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Jakarta: Nasi Ulam Ibu Yoyo

Jakarta: Nasi Ulam Ibu Yoyo


“Most importantly, the Semur Jengkol didn’t stink at all, so kudos to Pak Asnawi and his masterful cooking skills for that.

Despite being one of the traditional dishes of the Betawi people, Jakartans are more likely to be familiar with Nasi Uduk (coconut milk rice) than Nasi Ulam, which is unfortunate, as people are missing out on a very flavourful dish. Essentially, Nasi Ulam is steamed rice that is cooked inkemangi (lemon basil) and served with chilli and vegetables. It may sound simple, but it actually requires a lot of effort in cooking up Nasi Ulam, which may explain why we seldom find even our Betawi friends whipping one up in their kitchen. One of a handful of warung that offers this special dish is Nasi Ulam Ibu Yoyo, which has been around since 1952 and is currently helmed by Pak Asnawi – Ibu Yoyo’s son.

I went with a colleague of mine and as it is located inside a small alleyway, we had to rely on my smartphone’s GPS system. Upon arrival, it looked like an old warteg (warung Tegal, a shop that serves cheap ready-to-eat dishes) from the outside. Despite its exterior, I was shocked to find white-collar employees in fancy office attire making up the bulk of its customers. It was lunchtime, so we had to move quickly to avoid getting swept up by the crowd. We had a choice of Nasi Ulam, Nasi Uduk, or plain steamed rice. As for the side dishes, the selection comprised Semur Jengkol (dogfruit stew in soy sauce), Ayam Goreng (fried chicken), Empal (deep-fried beef), Semur Tahu (tofu stew in soy sauce), and Perkedel (potato croquette). I ordered the Nasi Ulam with Semur Jengkol and Ayam Goreng, while my workmate went for its Nasi Uduk with added Empal.

If you’ve never heard of Semur Jengkol before in your life, then I must implore you to be wary of its pungent smell – it reeks so bad. I had to take some time to contemplate on whether to it or not because I was a tad nervous that it would annoy my co-worker. However, to eat Betawi food without Semur Jengkol would be like committing a cardinal sin, so I decided to ignore my good conscience.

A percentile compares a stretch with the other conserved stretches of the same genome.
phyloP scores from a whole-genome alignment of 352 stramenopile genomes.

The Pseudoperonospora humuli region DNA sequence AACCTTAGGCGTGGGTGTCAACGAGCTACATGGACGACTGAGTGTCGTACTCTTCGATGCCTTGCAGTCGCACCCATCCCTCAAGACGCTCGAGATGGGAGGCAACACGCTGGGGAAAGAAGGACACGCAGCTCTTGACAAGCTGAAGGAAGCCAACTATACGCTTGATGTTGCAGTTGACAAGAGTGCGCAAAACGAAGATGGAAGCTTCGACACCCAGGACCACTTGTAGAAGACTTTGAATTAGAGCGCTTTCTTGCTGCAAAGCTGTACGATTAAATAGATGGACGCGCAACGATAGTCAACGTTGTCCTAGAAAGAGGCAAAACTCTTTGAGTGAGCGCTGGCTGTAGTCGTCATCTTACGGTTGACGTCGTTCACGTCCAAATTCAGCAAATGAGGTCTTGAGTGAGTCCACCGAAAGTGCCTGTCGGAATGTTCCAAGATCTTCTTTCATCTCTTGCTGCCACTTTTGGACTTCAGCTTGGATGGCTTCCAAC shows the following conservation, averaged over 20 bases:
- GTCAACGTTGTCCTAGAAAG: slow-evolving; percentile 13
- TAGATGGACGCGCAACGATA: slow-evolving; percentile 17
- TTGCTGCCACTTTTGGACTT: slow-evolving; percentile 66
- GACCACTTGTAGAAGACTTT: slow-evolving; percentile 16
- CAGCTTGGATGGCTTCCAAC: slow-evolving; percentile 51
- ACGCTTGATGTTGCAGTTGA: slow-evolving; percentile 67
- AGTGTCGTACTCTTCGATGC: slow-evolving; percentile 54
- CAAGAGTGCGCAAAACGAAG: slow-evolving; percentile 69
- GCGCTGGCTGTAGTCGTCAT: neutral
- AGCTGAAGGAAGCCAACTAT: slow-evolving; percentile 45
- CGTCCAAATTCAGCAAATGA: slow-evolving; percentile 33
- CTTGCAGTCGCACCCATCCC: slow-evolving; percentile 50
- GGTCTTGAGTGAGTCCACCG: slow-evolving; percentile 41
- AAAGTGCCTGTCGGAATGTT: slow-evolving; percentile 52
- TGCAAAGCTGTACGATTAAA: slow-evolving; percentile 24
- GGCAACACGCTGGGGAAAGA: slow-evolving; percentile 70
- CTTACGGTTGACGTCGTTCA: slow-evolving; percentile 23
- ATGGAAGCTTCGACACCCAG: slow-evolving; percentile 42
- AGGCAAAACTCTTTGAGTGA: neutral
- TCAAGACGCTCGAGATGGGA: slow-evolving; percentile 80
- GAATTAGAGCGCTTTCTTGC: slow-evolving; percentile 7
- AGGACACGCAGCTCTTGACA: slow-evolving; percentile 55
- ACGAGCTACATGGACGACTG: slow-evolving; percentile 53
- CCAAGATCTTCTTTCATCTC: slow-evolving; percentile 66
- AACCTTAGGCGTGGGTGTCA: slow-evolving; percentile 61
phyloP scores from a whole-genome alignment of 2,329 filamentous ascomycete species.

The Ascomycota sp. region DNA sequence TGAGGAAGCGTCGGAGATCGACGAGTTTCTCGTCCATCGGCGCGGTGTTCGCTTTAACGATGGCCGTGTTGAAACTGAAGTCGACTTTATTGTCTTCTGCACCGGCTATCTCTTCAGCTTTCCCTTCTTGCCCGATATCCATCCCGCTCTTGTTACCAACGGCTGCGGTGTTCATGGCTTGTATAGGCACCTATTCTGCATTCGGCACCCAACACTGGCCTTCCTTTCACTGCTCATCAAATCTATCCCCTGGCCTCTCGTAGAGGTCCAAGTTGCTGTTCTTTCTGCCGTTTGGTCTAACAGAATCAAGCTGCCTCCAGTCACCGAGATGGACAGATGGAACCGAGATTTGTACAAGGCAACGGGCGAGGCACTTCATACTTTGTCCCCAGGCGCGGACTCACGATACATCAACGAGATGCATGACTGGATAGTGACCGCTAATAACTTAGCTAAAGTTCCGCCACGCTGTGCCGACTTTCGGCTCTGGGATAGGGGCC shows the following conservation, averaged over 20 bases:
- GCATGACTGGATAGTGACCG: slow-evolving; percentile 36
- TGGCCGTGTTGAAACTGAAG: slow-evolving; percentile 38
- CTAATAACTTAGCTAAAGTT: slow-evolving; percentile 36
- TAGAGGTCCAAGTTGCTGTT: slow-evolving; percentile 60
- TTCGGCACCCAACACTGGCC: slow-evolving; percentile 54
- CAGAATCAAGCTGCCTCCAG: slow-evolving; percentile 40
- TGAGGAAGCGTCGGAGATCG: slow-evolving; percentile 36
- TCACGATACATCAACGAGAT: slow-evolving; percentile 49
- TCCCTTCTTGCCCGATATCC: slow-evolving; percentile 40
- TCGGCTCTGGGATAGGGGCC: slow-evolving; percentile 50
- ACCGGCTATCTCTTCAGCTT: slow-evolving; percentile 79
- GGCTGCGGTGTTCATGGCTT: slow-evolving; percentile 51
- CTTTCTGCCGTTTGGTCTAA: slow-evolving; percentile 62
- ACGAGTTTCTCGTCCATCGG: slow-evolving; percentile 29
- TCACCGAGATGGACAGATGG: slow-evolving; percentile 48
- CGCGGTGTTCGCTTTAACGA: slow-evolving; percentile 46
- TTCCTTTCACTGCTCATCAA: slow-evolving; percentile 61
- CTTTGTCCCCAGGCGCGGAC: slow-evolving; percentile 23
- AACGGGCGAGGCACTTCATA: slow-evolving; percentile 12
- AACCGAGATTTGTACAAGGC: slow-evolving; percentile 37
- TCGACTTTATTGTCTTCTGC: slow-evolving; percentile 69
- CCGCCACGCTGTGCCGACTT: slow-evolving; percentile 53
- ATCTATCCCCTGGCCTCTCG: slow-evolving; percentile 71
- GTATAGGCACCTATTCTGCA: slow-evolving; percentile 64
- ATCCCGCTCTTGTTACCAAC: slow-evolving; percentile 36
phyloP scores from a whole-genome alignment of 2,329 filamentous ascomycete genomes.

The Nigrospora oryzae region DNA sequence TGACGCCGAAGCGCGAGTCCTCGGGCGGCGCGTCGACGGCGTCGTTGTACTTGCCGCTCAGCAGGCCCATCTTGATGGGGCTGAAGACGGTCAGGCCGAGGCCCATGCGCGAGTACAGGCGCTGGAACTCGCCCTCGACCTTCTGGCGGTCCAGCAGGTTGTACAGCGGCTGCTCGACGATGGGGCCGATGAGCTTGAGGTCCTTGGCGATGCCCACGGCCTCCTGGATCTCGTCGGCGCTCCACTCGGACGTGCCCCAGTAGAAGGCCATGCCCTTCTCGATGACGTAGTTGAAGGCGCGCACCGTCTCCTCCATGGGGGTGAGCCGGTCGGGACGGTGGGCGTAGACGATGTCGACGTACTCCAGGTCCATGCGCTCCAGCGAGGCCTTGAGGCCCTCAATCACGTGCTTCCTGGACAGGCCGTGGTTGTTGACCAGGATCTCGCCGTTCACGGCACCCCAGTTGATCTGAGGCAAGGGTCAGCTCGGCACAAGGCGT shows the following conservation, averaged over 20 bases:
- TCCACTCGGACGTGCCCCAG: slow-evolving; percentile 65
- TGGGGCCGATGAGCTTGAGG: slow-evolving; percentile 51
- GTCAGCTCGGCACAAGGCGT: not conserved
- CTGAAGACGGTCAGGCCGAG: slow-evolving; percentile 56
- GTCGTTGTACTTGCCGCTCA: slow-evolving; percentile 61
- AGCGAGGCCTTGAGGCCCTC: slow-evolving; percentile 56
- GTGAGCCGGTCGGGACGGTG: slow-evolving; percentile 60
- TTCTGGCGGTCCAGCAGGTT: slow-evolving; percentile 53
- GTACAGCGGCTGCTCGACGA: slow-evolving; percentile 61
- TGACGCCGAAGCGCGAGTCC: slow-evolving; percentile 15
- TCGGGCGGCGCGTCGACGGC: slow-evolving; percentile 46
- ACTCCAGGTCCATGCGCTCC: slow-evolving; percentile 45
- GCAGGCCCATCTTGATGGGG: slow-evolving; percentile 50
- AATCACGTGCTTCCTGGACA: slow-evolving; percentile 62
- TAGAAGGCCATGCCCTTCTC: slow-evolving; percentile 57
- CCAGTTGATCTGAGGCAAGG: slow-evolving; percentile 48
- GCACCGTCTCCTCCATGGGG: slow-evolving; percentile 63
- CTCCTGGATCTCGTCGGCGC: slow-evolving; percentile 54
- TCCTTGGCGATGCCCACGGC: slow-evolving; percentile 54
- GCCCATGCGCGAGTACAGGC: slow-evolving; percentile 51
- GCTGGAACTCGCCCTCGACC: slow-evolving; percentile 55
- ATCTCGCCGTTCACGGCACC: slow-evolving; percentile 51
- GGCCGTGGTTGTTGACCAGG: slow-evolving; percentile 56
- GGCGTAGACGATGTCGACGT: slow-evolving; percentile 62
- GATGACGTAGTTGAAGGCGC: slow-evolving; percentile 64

It turned out that I made the right decision. First of all, the Nasi Ulam exuded the pleasant aroma of kemangi – very fragrant and excellently cooked. Secondly, the Semur Jengkol was otherworldly. The dogfruit featured a soft texture that was slightly thicker than a potato, but not as tough. Most importantly, it didn’t stink at all, so kudos to Pak Asnawi and his masterful cooking skills for that. On the opposite side of the table, my work colleague also gave the thumbs up for her food. She was pleased that the Empal was appropriately tender. Although it was a tad too sweet, she had the flavourful coconut milk rice to thank for balancing the overall taste of her meal.

Jl. Karet Pedurenan, Gang Dogol,
South Jakarta
T: 021 9821 3513
Open daily from 7am to 10pm
Rp.20,000-30,000/US$1.40-2.20 per person


Started her career as a food writer in 2012, Jessicha Valentina is the online editor of Good Indonesian Food. Jessicha has loved Sayur Asem since she was a wee kid and spends her free time trying to cook it.

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